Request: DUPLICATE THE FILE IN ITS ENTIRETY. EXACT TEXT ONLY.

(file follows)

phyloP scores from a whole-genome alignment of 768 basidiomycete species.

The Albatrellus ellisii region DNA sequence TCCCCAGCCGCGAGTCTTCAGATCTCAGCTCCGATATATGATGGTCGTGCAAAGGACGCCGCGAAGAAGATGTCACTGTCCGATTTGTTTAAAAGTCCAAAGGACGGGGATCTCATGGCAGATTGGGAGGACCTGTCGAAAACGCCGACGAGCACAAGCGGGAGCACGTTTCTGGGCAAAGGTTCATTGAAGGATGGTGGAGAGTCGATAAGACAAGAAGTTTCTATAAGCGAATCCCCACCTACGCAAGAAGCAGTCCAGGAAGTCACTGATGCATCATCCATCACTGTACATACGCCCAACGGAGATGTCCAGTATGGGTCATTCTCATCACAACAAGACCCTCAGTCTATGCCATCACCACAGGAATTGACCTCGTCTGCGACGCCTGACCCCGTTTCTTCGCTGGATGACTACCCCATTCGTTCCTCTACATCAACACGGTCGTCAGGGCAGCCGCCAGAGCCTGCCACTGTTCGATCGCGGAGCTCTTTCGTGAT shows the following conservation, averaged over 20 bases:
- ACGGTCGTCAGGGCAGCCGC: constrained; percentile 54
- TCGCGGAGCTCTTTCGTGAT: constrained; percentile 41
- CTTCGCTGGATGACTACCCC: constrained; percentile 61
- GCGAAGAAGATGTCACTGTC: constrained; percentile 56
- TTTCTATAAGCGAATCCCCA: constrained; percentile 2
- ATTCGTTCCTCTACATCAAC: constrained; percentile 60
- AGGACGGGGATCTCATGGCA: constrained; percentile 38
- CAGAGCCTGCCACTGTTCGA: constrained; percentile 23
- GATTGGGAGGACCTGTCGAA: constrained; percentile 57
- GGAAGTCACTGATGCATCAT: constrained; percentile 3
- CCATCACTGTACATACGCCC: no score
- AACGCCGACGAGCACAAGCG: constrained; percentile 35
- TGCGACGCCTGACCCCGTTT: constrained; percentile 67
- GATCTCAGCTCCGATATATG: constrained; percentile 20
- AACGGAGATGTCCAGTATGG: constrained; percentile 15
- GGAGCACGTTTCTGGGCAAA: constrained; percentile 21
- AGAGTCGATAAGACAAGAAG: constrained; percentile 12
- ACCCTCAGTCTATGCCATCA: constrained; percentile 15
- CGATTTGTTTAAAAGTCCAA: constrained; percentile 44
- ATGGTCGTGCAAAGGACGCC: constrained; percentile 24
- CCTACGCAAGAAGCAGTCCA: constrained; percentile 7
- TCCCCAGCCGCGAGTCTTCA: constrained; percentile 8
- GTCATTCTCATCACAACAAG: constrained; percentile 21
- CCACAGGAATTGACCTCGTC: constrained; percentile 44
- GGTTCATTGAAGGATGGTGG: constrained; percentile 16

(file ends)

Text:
phyloP scores from a whole-genome alignment of 768 basidiomycete species.

The Albatrellus ellisii region DNA sequence TCCCCAGCCGCGAGTCTTCAGATCTCAGCTCCGATATATGATGGTCGTGCAAAGGACGCCGCGAAGAAGATGTCACTGTCCGATTTGTTTAAAAGTCCAAAGGACGGGGATCTCATGGCAGATTGGGAGGACCTGTCGAAAACGCCGACGAGCACAAGCGGGAGCACGTTTCTGGGCAAAGGTTCATTGAAGGATGGTGGAGAGTCGATAAGACAAGAAGTTTCTATAAGCGAATCCCCACCTACGCAAGAAGCAGTCCAGGAAGTCACTGATGCATCATCCATCACTGTACATACGCCCAACGGAGATGTCCAGTATGGGTCATTCTCATCACAACAAGACCCTCAGTCTATGCCATCACCACAGGAATTGACCTCGTCTGCGACGCCTGACCCCGTTTCTTCGCTGGATGACTACCCCATTCGTTCCTCTACATCAACACGGTCGTCAGGGCAGCCGCCAGAGCCTGCCACTGTTCGATCGCGGAGCTCTTTCGTGAT shows the following conservation, averaged over 20 bases:
- ACGGTCGTCAGGGCAGCCGC: constrained; percentile 54
- TCGCGGAGCTCTTTCGTGAT: constrained; percentile 41
- CTTCGCTGGATGACTACCCC: constrained; percentile 61
- GCGAAGAAGATGTCACTGTC: constrained; percentile 56
- TTTCTATAAGCGAATCCCCA: constrained; percentile 2
- ATTCGTTCCTCTACATCAAC: constrained; percentile 60
- AGGACGGGGATCTCATGGCA: constrained; percentile 38
- CAGAGCCTGCCACTGTTCGA: constrained; percentile 23
- GATTGGGAGGACCTGTCGAA: constrained; percentile 57
- GGAAGTCACTGATGCATCAT: constrained; percentile 3
- CCATCACTGTACATACGCCC: no score
- AACGCCGACGAGCACAAGCG: constrained; percentile 35
- TGCGACGCCTGACCCCGTTT: constrained; percentile 67
- GATCTCAGCTCCGATATATG: constrained; percentile 20
- AACGGAGATGTCCAGTATGG: constrained; percentile 15
- GGAGCACGTTTCTGGGCAAA: constrained; percentile 21
- AGAGTCGATAAGACAAGAAG: constrained; percentile 12
- ACCCTCAGTCTATGCCATCA: constrained; percentile 15
- CGATTTGTTTAAAAGTCCAA: constrained; percentile 44
- ATGGTCGTGCAAAGGACGCC: constrained; percentile 24
- CCTACGCAAGAAGCAGTCCA: constrained; percentile 7
- TCCCCAGCCGCGAGTCTTCA: constrained; percentile 8
- GTCATTCTCATCACAACAAG: constrained; percentile 21
- CCACAGGAATTGACCTCGTC: constrained; percentile 44
- GGTTCATTGAAGGATGGTGG: constrained; percentile 16